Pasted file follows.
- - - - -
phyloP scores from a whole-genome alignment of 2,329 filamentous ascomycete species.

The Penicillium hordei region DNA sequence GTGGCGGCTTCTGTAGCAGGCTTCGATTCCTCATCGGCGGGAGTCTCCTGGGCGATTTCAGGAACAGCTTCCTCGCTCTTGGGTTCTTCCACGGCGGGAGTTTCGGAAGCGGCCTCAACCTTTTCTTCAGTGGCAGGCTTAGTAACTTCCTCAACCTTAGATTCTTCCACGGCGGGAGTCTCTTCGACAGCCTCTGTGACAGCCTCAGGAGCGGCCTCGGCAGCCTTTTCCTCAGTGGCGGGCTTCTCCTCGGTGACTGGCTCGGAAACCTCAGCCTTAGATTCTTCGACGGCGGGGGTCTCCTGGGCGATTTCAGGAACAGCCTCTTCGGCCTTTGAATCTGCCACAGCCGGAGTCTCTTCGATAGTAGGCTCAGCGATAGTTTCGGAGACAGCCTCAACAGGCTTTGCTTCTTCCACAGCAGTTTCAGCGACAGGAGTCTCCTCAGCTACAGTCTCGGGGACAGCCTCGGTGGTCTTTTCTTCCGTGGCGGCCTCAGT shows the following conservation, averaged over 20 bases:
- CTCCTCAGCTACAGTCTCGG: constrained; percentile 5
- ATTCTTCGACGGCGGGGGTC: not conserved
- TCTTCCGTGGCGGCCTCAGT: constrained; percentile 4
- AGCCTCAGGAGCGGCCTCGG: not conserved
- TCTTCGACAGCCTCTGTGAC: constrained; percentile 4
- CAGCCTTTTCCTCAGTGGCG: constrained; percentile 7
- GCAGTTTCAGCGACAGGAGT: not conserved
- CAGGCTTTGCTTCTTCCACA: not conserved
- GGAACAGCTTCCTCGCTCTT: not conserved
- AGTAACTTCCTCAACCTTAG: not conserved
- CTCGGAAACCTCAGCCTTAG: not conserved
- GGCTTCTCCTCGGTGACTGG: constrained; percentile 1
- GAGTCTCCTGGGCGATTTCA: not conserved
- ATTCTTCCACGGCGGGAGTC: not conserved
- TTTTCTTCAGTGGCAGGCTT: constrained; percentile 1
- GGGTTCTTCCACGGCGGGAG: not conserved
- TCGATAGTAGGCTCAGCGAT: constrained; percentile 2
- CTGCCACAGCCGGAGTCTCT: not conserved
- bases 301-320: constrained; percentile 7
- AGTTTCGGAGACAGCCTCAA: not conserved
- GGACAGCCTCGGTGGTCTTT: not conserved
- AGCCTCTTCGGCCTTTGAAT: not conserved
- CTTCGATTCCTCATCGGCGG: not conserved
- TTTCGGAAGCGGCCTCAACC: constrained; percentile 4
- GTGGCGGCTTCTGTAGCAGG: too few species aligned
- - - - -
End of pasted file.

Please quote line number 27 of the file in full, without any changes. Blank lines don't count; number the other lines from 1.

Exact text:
- GTGGCGGCTTCTGTAGCAGG: too few species aligned